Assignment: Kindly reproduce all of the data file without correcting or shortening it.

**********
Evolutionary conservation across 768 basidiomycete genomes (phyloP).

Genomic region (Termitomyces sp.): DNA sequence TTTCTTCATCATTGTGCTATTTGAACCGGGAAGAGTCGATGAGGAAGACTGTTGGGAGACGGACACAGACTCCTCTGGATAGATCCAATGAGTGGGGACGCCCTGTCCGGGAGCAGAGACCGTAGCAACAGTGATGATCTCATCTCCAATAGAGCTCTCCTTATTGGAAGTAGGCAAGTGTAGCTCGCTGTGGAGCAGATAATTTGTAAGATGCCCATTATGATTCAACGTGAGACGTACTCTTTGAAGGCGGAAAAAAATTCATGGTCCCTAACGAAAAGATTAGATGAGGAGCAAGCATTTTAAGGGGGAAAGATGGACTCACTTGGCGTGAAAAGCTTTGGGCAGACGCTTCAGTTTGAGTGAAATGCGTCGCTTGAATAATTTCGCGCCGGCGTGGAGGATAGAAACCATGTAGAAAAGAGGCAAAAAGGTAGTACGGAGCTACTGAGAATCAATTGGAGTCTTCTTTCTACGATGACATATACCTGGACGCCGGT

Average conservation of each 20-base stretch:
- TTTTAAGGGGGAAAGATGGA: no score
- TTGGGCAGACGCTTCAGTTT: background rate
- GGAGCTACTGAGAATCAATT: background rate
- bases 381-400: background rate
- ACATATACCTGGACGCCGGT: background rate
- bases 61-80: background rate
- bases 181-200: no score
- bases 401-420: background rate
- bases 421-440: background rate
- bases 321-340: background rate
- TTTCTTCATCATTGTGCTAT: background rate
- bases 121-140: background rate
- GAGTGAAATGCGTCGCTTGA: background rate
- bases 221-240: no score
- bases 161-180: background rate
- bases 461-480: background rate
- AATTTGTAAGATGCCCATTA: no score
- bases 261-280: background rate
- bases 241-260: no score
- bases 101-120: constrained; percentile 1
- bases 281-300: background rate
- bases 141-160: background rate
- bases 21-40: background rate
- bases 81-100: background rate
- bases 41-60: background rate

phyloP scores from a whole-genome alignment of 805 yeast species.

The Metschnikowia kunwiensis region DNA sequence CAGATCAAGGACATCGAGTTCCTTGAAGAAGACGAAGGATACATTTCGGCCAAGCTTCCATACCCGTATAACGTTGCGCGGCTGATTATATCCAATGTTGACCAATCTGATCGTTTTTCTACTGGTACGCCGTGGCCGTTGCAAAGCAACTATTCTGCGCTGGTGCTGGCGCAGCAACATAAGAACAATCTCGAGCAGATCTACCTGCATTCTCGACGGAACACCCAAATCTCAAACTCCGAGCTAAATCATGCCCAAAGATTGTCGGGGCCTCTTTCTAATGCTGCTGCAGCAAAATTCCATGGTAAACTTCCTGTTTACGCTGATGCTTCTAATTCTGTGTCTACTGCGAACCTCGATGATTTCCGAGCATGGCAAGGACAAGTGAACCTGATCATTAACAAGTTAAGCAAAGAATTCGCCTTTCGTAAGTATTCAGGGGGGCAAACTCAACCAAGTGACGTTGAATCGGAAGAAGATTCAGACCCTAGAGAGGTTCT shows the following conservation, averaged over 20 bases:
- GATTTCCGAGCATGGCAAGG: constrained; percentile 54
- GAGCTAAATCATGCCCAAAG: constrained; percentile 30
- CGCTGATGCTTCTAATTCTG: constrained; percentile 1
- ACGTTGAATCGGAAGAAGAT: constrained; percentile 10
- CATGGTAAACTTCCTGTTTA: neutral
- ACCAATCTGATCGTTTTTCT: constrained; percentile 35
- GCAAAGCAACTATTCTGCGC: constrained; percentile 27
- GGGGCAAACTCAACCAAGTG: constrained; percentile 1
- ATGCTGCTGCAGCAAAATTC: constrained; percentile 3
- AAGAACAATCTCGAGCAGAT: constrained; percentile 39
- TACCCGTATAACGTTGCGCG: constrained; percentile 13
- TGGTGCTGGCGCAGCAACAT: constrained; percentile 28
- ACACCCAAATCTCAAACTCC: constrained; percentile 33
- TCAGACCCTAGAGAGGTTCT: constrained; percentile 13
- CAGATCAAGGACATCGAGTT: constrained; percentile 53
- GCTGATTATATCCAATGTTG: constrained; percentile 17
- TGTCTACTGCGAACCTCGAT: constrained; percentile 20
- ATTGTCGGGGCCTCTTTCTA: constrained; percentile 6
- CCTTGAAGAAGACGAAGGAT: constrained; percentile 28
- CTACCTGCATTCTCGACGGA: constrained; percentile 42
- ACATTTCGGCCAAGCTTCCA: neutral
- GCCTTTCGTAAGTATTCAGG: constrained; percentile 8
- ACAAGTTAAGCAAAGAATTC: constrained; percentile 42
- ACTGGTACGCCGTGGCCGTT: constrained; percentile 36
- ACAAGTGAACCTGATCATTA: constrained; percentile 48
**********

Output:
Evolutionary conservation across 768 basidiomycete genomes (phyloP).

Genomic region (Termitomyces sp.): DNA sequence TTTCTTCATCATTGTGCTATTTGAACCGGGAAGAGTCGATGAGGAAGACTGTTGGGAGACGGACACAGACTCCTCTGGATAGATCCAATGAGTGGGGACGCCCTGTCCGGGAGCAGAGACCGTAGCAACAGTGATGATCTCATCTCCAATAGAGCTCTCCTTATTGGAAGTAGGCAAGTGTAGCTCGCTGTGGAGCAGATAATTTGTAAGATGCCCATTATGATTCAACGTGAGACGTACTCTTTGAAGGCGGAAAAAAATTCATGGTCCCTAACGAAAAGATTAGATGAGGAGCAAGCATTTTAAGGGGGAAAGATGGACTCACTTGGCGTGAAAAGCTTTGGGCAGACGCTTCAGTTTGAGTGAAATGCGTCGCTTGAATAATTTCGCGCCGGCGTGGAGGATAGAAACCATGTAGAAAAGAGGCAAAAAGGTAGTACGGAGCTACTGAGAATCAATTGGAGTCTTCTTTCTACGATGACATATACCTGGACGCCGGT

Average conservation of each 20-base stretch:
- TTTTAAGGGGGAAAGATGGA: no score
- TTGGGCAGACGCTTCAGTTT: background rate
- GGAGCTACTGAGAATCAATT: background rate
- bases 381-400: background rate
- ACATATACCTGGACGCCGGT: background rate
- bases 61-80: background rate
- bases 181-200: no score
- bases 401-420: background rate
- bases 421-440: background rate
- bases 321-340: background rate
- TTTCTTCATCATTGTGCTAT: background rate
- bases 121-140: background rate
- GAGTGAAATGCGTCGCTTGA: background rate
- bases 221-240: no score
- bases 161-180: background rate
- bases 461-480: background rate
- AATTTGTAAGATGCCCATTA: no score
- bases 261-280: background rate
- bases 241-260: no score
- bases 101-120: constrained; percentile 1
- bases 281-300: background rate
- bases 141-160: background rate
- bases 21-40: background rate
- bases 81-100: background rate
- bases 41-60: background rate

phyloP scores from a whole-genome alignment of 805 yeast species.

The Metschnikowia kunwiensis region DNA sequence CAGATCAAGGACATCGAGTTCCTTGAAGAAGACGAAGGATACATTTCGGCCAAGCTTCCATACCCGTATAACGTTGCGCGGCTGATTATATCCAATGTTGACCAATCTGATCGTTTTTCTACTGGTACGCCGTGGCCGTTGCAAAGCAACTATTCTGCGCTGGTGCTGGCGCAGCAACATAAGAACAATCTCGAGCAGATCTACCTGCATTCTCGACGGAACACCCAAATCTCAAACTCCGAGCTAAATCATGCCCAAAGATTGTCGGGGCCTCTTTCTAATGCTGCTGCAGCAAAATTCCATGGTAAACTTCCTGTTTACGCTGATGCTTCTAATTCTGTGTCTACTGCGAACCTCGATGATTTCCGAGCATGGCAAGGACAAGTGAACCTGATCATTAACAAGTTAAGCAAAGAATTCGCCTTTCGTAAGTATTCAGGGGGGCAAACTCAACCAAGTGACGTTGAATCGGAAGAAGATTCAGACCCTAGAGAGGTTCT shows the following conservation, averaged over 20 bases:
- GATTTCCGAGCATGGCAAGG: constrained; percentile 54
- GAGCTAAATCATGCCCAAAG: constrained; percentile 30
- CGCTGATGCTTCTAATTCTG: constrained; percentile 1
- ACGTTGAATCGGAAGAAGAT: constrained; percentile 10
- CATGGTAAACTTCCTGTTTA: neutral
- ACCAATCTGATCGTTTTTCT: constrained; percentile 35
- GCAAAGCAACTATTCTGCGC: constrained; percentile 27
- GGGGCAAACTCAACCAAGTG: constrained; percentile 1
- ATGCTGCTGCAGCAAAATTC: constrained; percentile 3
- AAGAACAATCTCGAGCAGAT: constrained; percentile 39
- TACCCGTATAACGTTGCGCG: constrained; percentile 13
- TGGTGCTGGCGCAGCAACAT: constrained; percentile 28
- ACACCCAAATCTCAAACTCC: constrained; percentile 33
- TCAGACCCTAGAGAGGTTCT: constrained; percentile 13
- CAGATCAAGGACATCGAGTT: constrained; percentile 53
- GCTGATTATATCCAATGTTG: constrained; percentile 17
- TGTCTACTGCGAACCTCGAT: constrained; percentile 20
- ATTGTCGGGGCCTCTTTCTA: constrained; percentile 6
- CCTTGAAGAAGACGAAGGAT: constrained; percentile 28
- CTACCTGCATTCTCGACGGA: constrained; percentile 42
- ACATTTCGGCCAAGCTTCCA: neutral
- GCCTTTCGTAAGTATTCAGG: constrained; percentile 8
- ACAAGTTAAGCAAAGAATTC: constrained; percentile 42
- ACTGGTACGCCGTGGCCGTT: constrained; percentile 36
- ACAAGTGAACCTGATCATTA: constrained; percentile 48